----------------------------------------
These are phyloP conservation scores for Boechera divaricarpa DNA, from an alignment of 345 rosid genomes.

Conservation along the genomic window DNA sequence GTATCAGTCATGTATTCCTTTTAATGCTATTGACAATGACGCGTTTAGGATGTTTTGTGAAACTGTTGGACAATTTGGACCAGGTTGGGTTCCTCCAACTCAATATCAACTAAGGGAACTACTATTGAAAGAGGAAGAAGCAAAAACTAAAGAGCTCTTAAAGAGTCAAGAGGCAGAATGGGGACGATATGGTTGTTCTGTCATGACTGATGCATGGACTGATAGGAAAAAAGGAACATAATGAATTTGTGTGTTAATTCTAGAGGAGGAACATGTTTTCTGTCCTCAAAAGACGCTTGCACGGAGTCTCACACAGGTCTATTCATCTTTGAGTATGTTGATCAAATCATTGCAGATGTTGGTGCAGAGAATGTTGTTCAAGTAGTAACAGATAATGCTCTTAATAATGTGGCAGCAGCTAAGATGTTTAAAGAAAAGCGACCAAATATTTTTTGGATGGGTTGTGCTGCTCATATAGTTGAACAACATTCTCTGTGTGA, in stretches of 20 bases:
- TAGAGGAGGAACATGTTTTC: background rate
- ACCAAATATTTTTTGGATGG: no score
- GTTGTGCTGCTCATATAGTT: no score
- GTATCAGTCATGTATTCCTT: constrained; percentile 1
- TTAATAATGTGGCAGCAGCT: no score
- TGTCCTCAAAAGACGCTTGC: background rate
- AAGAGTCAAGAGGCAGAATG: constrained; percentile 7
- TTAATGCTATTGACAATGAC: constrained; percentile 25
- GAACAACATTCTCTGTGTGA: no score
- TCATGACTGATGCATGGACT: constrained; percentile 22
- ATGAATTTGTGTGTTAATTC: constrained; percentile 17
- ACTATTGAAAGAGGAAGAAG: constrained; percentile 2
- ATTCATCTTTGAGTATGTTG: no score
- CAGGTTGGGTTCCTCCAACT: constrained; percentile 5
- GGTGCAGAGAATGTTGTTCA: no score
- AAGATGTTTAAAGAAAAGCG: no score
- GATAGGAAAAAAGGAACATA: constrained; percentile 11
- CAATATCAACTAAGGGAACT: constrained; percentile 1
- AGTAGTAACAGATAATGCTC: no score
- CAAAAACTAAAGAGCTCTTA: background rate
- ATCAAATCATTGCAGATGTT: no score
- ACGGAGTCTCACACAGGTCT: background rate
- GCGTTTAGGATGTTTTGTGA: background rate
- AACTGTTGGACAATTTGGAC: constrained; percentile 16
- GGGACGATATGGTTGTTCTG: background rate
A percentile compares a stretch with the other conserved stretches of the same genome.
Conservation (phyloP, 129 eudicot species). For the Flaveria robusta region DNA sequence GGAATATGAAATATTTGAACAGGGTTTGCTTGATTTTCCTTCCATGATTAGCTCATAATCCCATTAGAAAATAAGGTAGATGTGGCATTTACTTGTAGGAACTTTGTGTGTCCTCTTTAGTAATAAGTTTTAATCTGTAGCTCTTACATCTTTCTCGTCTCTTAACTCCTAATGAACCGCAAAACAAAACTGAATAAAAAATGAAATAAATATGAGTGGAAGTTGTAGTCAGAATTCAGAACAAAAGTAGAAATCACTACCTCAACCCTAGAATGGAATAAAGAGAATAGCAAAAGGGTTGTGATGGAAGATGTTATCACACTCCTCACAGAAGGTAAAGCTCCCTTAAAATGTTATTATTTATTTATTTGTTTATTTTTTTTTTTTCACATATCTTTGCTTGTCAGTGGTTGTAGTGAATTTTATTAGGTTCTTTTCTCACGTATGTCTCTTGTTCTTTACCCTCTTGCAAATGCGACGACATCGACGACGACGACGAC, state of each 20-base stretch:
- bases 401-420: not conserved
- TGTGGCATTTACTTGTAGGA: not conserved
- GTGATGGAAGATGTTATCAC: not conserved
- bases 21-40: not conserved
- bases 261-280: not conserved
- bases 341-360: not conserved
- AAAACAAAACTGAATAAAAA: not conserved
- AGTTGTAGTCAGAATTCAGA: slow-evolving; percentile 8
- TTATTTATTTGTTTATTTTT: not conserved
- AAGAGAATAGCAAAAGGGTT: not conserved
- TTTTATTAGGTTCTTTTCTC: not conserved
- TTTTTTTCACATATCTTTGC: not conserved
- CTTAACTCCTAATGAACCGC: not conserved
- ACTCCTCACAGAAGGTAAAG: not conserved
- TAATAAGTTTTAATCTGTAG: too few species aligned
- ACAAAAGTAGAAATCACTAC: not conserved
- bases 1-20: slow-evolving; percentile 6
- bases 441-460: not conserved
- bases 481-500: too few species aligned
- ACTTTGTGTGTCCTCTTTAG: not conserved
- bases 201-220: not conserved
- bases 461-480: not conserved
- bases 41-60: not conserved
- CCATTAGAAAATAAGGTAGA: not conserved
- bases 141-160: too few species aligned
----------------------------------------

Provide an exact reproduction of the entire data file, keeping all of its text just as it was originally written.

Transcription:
These are phyloP conservation scores for Boechera divaricarpa DNA, from an alignment of 345 rosid genomes.

Conservation along the genomic window DNA sequence GTATCAGTCATGTATTCCTTTTAATGCTATTGACAATGACGCGTTTAGGATGTTTTGTGAAACTGTTGGACAATTTGGACCAGGTTGGGTTCCTCCAACTCAATATCAACTAAGGGAACTACTATTGAAAGAGGAAGAAGCAAAAACTAAAGAGCTCTTAAAGAGTCAAGAGGCAGAATGGGGACGATATGGTTGTTCTGTCATGACTGATGCATGGACTGATAGGAAAAAAGGAACATAATGAATTTGTGTGTTAATTCTAGAGGAGGAACATGTTTTCTGTCCTCAAAAGACGCTTGCACGGAGTCTCACACAGGTCTATTCATCTTTGAGTATGTTGATCAAATCATTGCAGATGTTGGTGCAGAGAATGTTGTTCAAGTAGTAACAGATAATGCTCTTAATAATGTGGCAGCAGCTAAGATGTTTAAAGAAAAGCGACCAAATATTTTTTGGATGGGTTGTGCTGCTCATATAGTTGAACAACATTCTCTGTGTGA, in stretches of 20 bases:
- TAGAGGAGGAACATGTTTTC: background rate
- ACCAAATATTTTTTGGATGG: no score
- GTTGTGCTGCTCATATAGTT: no score
- GTATCAGTCATGTATTCCTT: constrained; percentile 1
- TTAATAATGTGGCAGCAGCT: no score
- TGTCCTCAAAAGACGCTTGC: background rate
- AAGAGTCAAGAGGCAGAATG: constrained; percentile 7
- TTAATGCTATTGACAATGAC: constrained; percentile 25
- GAACAACATTCTCTGTGTGA: no score
- TCATGACTGATGCATGGACT: constrained; percentile 22
- ATGAATTTGTGTGTTAATTC: constrained; percentile 17
- ACTATTGAAAGAGGAAGAAG: constrained; percentile 2
- ATTCATCTTTGAGTATGTTG: no score
- CAGGTTGGGTTCCTCCAACT: constrained; percentile 5
- GGTGCAGAGAATGTTGTTCA: no score
- AAGATGTTTAAAGAAAAGCG: no score
- GATAGGAAAAAAGGAACATA: constrained; percentile 11
- CAATATCAACTAAGGGAACT: constrained; percentile 1
- AGTAGTAACAGATAATGCTC: no score
- CAAAAACTAAAGAGCTCTTA: background rate
- ATCAAATCATTGCAGATGTT: no score
- ACGGAGTCTCACACAGGTCT: background rate
- GCGTTTAGGATGTTTTGTGA: background rate
- AACTGTTGGACAATTTGGAC: constrained; percentile 16
- GGGACGATATGGTTGTTCTG: background rate
A percentile compares a stretch with the other conserved stretches of the same genome.
Conservation (phyloP, 129 eudicot species). For the Flaveria robusta region DNA sequence GGAATATGAAATATTTGAACAGGGTTTGCTTGATTTTCCTTCCATGATTAGCTCATAATCCCATTAGAAAATAAGGTAGATGTGGCATTTACTTGTAGGAACTTTGTGTGTCCTCTTTAGTAATAAGTTTTAATCTGTAGCTCTTACATCTTTCTCGTCTCTTAACTCCTAATGAACCGCAAAACAAAACTGAATAAAAAATGAAATAAATATGAGTGGAAGTTGTAGTCAGAATTCAGAACAAAAGTAGAAATCACTACCTCAACCCTAGAATGGAATAAAGAGAATAGCAAAAGGGTTGTGATGGAAGATGTTATCACACTCCTCACAGAAGGTAAAGCTCCCTTAAAATGTTATTATTTATTTATTTGTTTATTTTTTTTTTTTCACATATCTTTGCTTGTCAGTGGTTGTAGTGAATTTTATTAGGTTCTTTTCTCACGTATGTCTCTTGTTCTTTACCCTCTTGCAAATGCGACGACATCGACGACGACGACGAC, state of each 20-base stretch:
- bases 401-420: not conserved
- TGTGGCATTTACTTGTAGGA: not conserved
- GTGATGGAAGATGTTATCAC: not conserved
- bases 21-40: not conserved
- bases 261-280: not conserved
- bases 341-360: not conserved
- AAAACAAAACTGAATAAAAA: not conserved
- AGTTGTAGTCAGAATTCAGA: slow-evolving; percentile 8
- TTATTTATTTGTTTATTTTT: not conserved
- AAGAGAATAGCAAAAGGGTT: not conserved
- TTTTATTAGGTTCTTTTCTC: not conserved
- TTTTTTTCACATATCTTTGC: not conserved
- CTTAACTCCTAATGAACCGC: not conserved
- ACTCCTCACAGAAGGTAAAG: not conserved
- TAATAAGTTTTAATCTGTAG: too few species aligned
- ACAAAAGTAGAAATCACTAC: not conserved
- bases 1-20: slow-evolving; percentile 6
- bases 441-460: not conserved
- bases 481-500: too few species aligned
- ACTTTGTGTGTCCTCTTTAG: not conserved
- bases 201-220: not conserved
- bases 461-480: not conserved
- bases 41-60: not conserved
- CCATTAGAAAATAAGGTAGA: not conserved
- bases 141-160: too few species aligned